COPS to open fifth central station

New facility in Dallas will strengthen redundancy for wholesale monitoring provider
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Thursday, November 17, 2011

WILLIAMSTOWN, N.J.—COPS Monitoring is enhancing its “hometown” strategy by expanding from four central stations to five, with a new facility scheduled to open in Dallas in the first quarter of 2012.

David Smith, director of marketing and communications for COPS, which is headquartered here, said the Dallas station will share live alarm traffic with the company’s four other networked stations in New Jersey, Florida, Tennessee and Arizona, strengthening redundancy in all regions.

“Our philosophy and tagline is ‘your hometown central station,’” Smith told Security Systems News. “Dealers like regional monitoring. By being in that region and having employees in that region, you learn more about the area, and that makes it easier for us to connect with our dealers.”

Smith said site work has already begun for the 8,000-square-foot Dallas station, which will be UL-listed and will operate 24 hours a day, seven days a week, 365 days a year. He could not specify how many people the station will employ.

The Dallas site will complement COPS facilities here in Williamstown, and in Boca Raton, Fla., Scottsdale, Ariz., and Nashville, Tenn. The company opened its 4,100-square-foot Nashville station earlier this year despite the downturn that continues to hobble the U.S. economy.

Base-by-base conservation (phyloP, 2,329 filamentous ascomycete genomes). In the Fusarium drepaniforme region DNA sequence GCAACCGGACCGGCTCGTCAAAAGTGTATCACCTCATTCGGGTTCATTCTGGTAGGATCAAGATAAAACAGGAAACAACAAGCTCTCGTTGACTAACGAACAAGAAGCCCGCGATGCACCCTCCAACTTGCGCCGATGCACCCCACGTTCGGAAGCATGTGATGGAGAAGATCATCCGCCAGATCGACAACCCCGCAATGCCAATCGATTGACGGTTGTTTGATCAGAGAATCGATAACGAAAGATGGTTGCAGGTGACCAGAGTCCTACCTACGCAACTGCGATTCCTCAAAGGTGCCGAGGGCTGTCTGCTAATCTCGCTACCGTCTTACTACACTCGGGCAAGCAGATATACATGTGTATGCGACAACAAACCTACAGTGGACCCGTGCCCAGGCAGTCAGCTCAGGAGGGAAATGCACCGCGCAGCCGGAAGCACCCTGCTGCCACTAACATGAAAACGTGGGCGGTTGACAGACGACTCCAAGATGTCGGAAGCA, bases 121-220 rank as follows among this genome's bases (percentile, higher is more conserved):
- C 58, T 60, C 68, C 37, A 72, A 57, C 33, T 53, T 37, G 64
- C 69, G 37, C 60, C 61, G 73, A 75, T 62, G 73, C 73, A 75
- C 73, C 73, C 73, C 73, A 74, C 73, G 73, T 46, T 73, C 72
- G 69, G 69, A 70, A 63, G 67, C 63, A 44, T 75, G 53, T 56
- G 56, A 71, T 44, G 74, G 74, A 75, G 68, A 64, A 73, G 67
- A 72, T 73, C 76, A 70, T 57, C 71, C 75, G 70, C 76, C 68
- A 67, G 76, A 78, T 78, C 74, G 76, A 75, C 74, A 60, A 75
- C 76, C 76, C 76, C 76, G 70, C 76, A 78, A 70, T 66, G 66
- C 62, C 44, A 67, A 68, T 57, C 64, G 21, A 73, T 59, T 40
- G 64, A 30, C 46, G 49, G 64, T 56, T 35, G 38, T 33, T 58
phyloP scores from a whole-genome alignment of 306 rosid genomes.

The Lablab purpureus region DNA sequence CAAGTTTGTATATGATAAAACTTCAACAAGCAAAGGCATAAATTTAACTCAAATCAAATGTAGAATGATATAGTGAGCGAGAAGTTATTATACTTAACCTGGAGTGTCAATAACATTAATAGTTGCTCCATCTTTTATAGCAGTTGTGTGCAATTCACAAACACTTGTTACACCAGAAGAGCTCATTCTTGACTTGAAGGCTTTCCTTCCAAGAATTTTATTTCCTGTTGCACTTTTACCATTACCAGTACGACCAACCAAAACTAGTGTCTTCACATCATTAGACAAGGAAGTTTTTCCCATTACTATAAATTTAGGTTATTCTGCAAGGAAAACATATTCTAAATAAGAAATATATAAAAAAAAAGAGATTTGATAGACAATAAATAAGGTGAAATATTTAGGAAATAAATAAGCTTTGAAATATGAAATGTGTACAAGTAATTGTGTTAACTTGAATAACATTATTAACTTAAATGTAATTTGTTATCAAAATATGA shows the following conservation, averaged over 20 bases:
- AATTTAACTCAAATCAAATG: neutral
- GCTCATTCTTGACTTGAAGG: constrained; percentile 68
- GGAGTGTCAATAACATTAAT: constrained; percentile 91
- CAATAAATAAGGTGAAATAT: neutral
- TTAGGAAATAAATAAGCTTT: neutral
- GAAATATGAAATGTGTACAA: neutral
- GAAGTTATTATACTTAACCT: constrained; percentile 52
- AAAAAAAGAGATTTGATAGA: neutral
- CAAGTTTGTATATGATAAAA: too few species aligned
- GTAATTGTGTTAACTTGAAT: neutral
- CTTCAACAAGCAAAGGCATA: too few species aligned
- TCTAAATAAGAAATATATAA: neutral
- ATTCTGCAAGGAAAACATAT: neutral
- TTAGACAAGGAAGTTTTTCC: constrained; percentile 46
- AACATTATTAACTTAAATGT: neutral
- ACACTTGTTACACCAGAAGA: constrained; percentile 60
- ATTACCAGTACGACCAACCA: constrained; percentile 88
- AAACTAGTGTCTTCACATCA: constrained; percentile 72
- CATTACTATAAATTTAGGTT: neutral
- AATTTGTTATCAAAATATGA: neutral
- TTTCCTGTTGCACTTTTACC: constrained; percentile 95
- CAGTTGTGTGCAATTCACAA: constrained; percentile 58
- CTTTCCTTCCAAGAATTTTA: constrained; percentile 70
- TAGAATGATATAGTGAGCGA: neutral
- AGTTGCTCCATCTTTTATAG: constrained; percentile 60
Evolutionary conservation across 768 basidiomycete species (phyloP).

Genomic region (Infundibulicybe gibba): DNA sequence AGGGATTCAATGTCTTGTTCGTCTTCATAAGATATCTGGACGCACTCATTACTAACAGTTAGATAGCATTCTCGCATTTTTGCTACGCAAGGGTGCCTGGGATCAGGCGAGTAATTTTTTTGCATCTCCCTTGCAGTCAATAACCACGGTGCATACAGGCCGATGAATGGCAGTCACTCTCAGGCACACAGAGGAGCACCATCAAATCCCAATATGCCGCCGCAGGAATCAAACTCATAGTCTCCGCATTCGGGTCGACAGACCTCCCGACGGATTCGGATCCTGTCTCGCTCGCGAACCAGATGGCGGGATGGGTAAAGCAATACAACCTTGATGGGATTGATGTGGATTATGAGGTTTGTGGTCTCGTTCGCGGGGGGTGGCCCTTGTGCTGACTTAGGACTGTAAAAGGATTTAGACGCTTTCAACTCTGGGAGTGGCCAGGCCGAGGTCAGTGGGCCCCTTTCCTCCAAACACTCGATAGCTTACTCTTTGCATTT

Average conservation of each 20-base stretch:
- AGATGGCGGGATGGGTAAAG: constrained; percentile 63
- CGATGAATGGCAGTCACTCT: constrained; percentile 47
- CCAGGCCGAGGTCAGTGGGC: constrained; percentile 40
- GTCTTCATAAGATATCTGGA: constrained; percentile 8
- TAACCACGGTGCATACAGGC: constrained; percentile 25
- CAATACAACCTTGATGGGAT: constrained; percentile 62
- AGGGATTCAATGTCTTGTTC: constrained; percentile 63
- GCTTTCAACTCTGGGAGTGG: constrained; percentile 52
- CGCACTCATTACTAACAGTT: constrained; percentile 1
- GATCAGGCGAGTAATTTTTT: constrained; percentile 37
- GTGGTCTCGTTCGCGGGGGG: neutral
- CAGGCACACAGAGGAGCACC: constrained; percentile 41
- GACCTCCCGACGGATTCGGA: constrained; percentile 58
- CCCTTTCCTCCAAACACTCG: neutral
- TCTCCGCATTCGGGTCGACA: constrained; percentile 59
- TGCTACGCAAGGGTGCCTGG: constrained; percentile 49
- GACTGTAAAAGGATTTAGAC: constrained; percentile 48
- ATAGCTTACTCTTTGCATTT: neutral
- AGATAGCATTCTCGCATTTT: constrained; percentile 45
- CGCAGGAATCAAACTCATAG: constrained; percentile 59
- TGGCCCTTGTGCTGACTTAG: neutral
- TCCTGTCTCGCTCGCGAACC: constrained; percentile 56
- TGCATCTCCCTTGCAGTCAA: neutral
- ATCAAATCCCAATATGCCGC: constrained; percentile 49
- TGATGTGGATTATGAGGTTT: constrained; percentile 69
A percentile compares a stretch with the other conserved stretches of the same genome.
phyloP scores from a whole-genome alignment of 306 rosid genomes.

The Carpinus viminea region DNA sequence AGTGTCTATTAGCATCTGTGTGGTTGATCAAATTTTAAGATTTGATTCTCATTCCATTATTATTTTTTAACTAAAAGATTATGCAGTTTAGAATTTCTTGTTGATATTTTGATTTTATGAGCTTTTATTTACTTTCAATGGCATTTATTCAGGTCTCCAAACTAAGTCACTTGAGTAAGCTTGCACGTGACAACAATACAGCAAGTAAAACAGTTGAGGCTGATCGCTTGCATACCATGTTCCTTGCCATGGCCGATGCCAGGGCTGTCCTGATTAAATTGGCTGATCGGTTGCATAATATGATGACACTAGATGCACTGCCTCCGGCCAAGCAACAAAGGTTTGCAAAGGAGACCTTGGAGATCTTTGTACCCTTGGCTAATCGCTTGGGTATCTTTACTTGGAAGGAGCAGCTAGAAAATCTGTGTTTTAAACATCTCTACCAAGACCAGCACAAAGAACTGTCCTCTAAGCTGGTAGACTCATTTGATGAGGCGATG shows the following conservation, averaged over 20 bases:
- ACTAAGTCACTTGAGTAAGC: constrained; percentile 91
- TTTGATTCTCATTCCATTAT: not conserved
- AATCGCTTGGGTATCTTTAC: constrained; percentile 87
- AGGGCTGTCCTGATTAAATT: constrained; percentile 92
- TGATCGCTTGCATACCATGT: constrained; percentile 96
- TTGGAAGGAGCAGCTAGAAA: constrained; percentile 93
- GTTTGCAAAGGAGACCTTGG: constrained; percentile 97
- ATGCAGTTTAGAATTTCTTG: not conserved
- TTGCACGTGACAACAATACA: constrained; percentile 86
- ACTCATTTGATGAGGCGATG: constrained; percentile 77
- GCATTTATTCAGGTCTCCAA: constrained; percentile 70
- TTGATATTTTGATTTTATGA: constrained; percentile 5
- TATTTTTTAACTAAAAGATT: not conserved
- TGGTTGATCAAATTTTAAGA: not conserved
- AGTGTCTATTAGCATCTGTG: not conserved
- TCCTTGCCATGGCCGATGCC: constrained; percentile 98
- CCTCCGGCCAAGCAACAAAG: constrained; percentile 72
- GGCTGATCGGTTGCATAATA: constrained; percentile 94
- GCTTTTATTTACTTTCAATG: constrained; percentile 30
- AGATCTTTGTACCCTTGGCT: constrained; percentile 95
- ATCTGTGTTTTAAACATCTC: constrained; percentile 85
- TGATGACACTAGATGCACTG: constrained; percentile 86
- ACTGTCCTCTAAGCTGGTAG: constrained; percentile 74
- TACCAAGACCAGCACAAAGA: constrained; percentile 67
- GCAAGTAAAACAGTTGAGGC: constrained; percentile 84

“We’re always enthusiastic to open new central stations to serve our alarm dealers, especially in a time when everything around us seems to be downsizing,” COPS President and COO Jim McMullen said in a statement announcing the Dallas station.

The company’s emphasis on redundancy through networking proved its worth in August during Hurricane Irene, Smith said.

“We’ve found that by networking our central stations together, we’re able to overcome local situations better,” he said. “When (Irene) went up the East Coast and actually hit our New Jersey headquarters, it only added about a second to our response time because we were able to overstaff all our other central stations. The more we do that, the more that we diversify our staff, the more stable and dependable our fast response times become.”